How Gratitude Impacts The Brain And Body

Published on April 8th, 2021

Updated on January 3rd, 2024

How Gratitude Impacts The Brain And Body

Gratitude seems to be a buzz word these days.  But gratitude is not just a part of some passing craze (or at least it shouldn’t be), as it has been scientifically proven to have positive effects on the brain and body.

Gratitude is being aware of the good things your life.  It is a quality of being thankful and the readiness to express appreciation.  Gratitude can be both an emotional state and personality trait; you can be a grateful person and/or experience a moment of gratitude.  But the benefits of gratitude extend beyond experiencing the nice feeling of being thankful.  After 15 years of research gratitude has been shown to have significant impact on the brain and body.

Gratitude and the Brain

Expressing gratitude regularly changes the molecular structure of the brain, which can have lasting beneficial effects.

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Gratitude leads to increased serotonin production.  Serotonin is sometimes referred to as the “happiness chemical” as it contributes to mood stability, relaxation, and feelings of wellbeing.

Practicing gratitude impacts the amygdala (the area of the brain that experiences emotion).  In general, the amygdala focuses on the negative emotions more than the positive.

Incorporating a gratitude practice each day, we can shift the focus of the amygdala to the positive.  Gratitude also activates the brain’s reward-system region and increases activity in the medial prefrontal cortex, which is the area of the brain linked to learning and decision-making.  Overall, gratitude helps our brains to regulate emotions, leading to a greater ability to experience positive emotions and an overall sense of well-being.

Gratitude and the Body

Not only does gratitude show significant positive effects on our brain, but also to our bodies.  The National Institute of Health (NIH) conducted a study that showed those who practiced gratitude had higher levels of activity in the hypothalamus.  The hypothalamus controls a wide range of bodily functions, including sleep, which is essential to good health.

The hypothalamus also influences the body’s metabolism rate, which helps manage weight.  Gratitude has also been shown to decrease the risk of cardiac diseases through lowering and regulating heart rate variability.  Some studies even show daily gratitude practice can slow the effects of neurodegeneration, which occurs with aging.

With the benefits being so clear, gratitude is something we probably all want to practice. Yet, for many people, it does not come naturally.  This is because so many things can get in the way of our feelings of gratitude, such as negative self-talk, comparing to others, worrying about the future, or having a lot of stress.  Thankfully, gratitude is something that can be cultivated through various practices.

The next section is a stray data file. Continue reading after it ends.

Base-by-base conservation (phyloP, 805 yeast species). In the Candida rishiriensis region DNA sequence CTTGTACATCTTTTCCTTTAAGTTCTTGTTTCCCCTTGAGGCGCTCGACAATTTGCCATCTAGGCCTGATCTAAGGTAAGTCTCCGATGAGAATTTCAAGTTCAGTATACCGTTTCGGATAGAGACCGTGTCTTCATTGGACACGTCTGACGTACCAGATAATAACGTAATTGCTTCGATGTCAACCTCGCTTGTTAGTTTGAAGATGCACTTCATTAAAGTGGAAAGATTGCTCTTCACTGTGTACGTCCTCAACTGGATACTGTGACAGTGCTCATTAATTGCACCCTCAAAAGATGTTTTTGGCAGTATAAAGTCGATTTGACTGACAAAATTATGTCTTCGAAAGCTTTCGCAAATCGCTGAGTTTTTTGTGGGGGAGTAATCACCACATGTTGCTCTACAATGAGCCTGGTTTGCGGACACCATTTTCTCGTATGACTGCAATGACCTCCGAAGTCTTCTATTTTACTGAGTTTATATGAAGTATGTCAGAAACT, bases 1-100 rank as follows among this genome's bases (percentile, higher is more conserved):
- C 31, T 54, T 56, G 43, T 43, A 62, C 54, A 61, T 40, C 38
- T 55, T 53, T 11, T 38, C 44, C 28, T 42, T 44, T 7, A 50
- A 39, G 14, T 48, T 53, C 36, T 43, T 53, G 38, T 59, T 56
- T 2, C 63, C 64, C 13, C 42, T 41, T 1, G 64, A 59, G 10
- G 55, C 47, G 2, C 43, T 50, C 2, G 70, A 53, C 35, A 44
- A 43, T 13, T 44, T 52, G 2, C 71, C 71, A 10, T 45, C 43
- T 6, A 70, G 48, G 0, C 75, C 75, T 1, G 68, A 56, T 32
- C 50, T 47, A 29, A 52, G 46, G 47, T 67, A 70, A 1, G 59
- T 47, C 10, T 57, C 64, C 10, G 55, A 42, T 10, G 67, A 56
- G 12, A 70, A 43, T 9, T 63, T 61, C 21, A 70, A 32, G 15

Regularly give thanks

In order to reap the benefits of gratitude, we first have to be thankful. This means setting aside a time each day and reflecting on what you feel thankful for.  This can be anything at all from getting a raise to finding a good parking spot.  We can also recognize things we are thankful for within ourselves, such as being in good health.

Create a mantra

Picking out a mantra or affirmation to say to ourselves each day can be helpful in cultivating gratitude. For example, each morning you might look in the mirror and say, “I am blessed.”  This may feel silly at first, but repeating this mantra is a positive start the day, and overtime, a way to train your brain towards gratitude.

Keep a gratitude journal

Writing down the things you feel grateful for is another way to cultivate a greater sense of gratitude. You can keep a running list in a notebook or your phone.  There are no requirements as to how many things you can note you feel thankful for, as well as no requirements about what you note you feel thankful for.  If you are having a tough week, you may find you write the same few things down each day (i.e. – my dog, my home, etc.), and that is OK.


When we meditate we are focused on the present moment. We are not thinking about the past or worrying about the future.  Being present and mindful helps quiet the mind; and with a quiet mind we are better able to identify the things we are grateful for in our lives.

Express it to others

Next time you are with a friend or loved one, tell them what you like or appreciate about them. Expressing gratitude to others not only benefits our own gratitude practice, but also can strengthen our relationships.

Use your five senses

Through our senses – our ability to touch, see, smell, taste, and hear – we can notice more of what we appreciate about our current experience.

Go through the motions

Grateful “motions” like smiling or saying thank you can trigger the emotion of gratitude more often. And the more often we trigger the emotion of gratitude, the more likely we are to experience it overall.

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